One man who has known the darker days at Wheeling-Pitt is board member Jim Bowen, a USW designee on the board. Bowen was a Steelworkers executive during the first bankruptcy of Wheeling-Pitt in the mid-1980s and has been on the board since the company emerged from its second bankruptcy in 2003.

“Today means we have a fresh start,” he said. “Are we ready to celebrate and say we are the best steel company in America? No. We do have the ability to get better and we will, with the partnership between the United Steelworkers and the company and management, we’re all on the same team.

“We’re going to make it happen, and that should be an assurance to those in the valley that there are going to be jobs at Wheeling-Pittsburgh Steel because, over the years, on several occasions, it could have been shut down just by turning the switch off and shutting the door,” Bowen said.

Of the Bouchards, he said, “They’re like the Energizer Bunny. They have the ability, if you watch all the little things that have occurred over the last nine or 10 months, to raise funds and make things happen and they’re willing to do so.”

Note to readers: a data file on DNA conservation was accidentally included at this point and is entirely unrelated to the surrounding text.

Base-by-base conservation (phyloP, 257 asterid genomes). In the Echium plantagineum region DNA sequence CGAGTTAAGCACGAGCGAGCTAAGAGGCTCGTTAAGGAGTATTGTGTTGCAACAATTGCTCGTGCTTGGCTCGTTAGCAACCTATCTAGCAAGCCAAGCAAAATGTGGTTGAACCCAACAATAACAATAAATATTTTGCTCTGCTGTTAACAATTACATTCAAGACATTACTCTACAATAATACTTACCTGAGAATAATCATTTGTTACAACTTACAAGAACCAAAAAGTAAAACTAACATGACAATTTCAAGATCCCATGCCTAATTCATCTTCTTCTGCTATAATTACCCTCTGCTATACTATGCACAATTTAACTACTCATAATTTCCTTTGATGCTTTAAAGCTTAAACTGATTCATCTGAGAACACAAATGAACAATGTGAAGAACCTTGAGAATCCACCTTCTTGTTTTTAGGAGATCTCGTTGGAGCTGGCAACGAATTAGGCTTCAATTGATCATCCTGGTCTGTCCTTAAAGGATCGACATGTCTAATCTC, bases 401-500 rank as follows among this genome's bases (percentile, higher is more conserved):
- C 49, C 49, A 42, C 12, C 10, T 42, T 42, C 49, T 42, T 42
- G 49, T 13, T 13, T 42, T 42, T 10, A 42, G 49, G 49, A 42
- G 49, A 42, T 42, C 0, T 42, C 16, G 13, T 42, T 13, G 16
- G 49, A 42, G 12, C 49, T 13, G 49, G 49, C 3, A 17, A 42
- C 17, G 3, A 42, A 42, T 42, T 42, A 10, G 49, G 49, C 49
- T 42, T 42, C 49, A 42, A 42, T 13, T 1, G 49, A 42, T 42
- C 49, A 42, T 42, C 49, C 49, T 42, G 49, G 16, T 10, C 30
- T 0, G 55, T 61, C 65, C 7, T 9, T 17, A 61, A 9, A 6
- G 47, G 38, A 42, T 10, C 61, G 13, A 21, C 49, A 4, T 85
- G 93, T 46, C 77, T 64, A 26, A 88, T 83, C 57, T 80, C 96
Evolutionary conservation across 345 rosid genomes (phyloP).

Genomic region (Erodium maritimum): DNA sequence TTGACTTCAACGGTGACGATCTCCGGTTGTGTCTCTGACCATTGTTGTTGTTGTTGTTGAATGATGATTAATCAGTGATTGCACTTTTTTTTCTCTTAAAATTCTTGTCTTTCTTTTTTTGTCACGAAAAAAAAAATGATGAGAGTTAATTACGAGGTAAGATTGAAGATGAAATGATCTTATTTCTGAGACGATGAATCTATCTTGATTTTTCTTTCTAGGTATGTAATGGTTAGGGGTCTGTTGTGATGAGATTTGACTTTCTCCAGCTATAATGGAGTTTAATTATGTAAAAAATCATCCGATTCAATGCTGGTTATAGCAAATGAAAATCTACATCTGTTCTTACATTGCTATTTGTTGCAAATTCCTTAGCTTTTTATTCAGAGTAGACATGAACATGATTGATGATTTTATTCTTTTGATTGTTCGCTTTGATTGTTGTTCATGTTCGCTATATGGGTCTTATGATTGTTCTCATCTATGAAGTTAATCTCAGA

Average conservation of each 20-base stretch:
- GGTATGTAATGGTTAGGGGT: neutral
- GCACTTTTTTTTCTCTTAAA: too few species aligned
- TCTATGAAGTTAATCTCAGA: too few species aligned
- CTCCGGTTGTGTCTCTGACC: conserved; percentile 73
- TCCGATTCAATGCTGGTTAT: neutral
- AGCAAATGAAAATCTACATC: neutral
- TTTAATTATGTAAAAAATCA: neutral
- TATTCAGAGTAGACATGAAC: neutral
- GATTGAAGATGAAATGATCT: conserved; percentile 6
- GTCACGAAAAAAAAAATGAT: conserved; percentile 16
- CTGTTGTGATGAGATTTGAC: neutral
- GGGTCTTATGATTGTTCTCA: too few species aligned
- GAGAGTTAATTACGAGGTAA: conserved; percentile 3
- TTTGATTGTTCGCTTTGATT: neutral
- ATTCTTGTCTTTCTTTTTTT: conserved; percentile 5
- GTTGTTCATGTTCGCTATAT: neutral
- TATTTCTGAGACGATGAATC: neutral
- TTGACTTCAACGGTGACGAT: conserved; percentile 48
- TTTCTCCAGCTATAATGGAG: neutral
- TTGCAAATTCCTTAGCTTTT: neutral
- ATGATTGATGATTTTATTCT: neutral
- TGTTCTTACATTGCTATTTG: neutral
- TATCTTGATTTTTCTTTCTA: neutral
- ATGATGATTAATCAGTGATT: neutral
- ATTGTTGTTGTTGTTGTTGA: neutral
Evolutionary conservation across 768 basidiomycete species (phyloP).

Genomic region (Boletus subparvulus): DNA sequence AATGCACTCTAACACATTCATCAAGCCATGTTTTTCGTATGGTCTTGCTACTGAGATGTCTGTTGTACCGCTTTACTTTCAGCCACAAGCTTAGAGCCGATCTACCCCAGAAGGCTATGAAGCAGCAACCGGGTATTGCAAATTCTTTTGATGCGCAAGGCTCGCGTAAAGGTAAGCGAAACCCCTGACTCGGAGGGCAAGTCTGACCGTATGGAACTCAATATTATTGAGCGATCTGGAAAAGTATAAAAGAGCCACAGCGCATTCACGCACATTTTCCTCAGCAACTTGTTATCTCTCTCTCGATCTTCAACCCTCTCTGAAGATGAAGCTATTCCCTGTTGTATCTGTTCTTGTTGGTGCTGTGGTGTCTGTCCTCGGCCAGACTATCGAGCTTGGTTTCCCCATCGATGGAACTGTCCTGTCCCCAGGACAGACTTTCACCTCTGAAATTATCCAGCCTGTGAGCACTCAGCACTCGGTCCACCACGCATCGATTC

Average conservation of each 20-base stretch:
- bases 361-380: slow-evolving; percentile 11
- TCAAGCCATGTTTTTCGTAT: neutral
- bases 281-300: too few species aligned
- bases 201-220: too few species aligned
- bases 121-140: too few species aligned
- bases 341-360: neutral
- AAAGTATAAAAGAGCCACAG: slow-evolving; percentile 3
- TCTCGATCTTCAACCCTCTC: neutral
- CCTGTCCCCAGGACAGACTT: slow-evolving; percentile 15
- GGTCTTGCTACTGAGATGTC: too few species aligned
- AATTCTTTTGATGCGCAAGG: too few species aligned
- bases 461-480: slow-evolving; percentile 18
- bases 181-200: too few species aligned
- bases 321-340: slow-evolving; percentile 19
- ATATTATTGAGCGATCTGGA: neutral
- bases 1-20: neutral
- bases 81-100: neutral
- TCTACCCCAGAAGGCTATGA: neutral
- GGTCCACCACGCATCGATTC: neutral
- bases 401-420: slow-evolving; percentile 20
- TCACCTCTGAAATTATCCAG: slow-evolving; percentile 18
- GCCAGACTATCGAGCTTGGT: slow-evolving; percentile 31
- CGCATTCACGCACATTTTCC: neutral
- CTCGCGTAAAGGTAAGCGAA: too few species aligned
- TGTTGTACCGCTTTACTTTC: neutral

He said the Steelworkers have a true partnership with Esmark.

“Sometimes it’s by contractual obligation and other times it’s because we want to, and as far as I’m concerned, we want to,” Bowen said.

Craig Bouchard said it’s important to move forward with the Sparrows acquisition and eventual merger.

“Seventy percent of the steel in the United States is made by three companies: Nucor, Mittal and U.S. Steel. That’s a huge consolidation that has occurred in less than 10 years,” Bouchard said. “With consolidation, it’s tough to survive if you do not become a big guy. We can become the fourth largest steel company and continue growing.”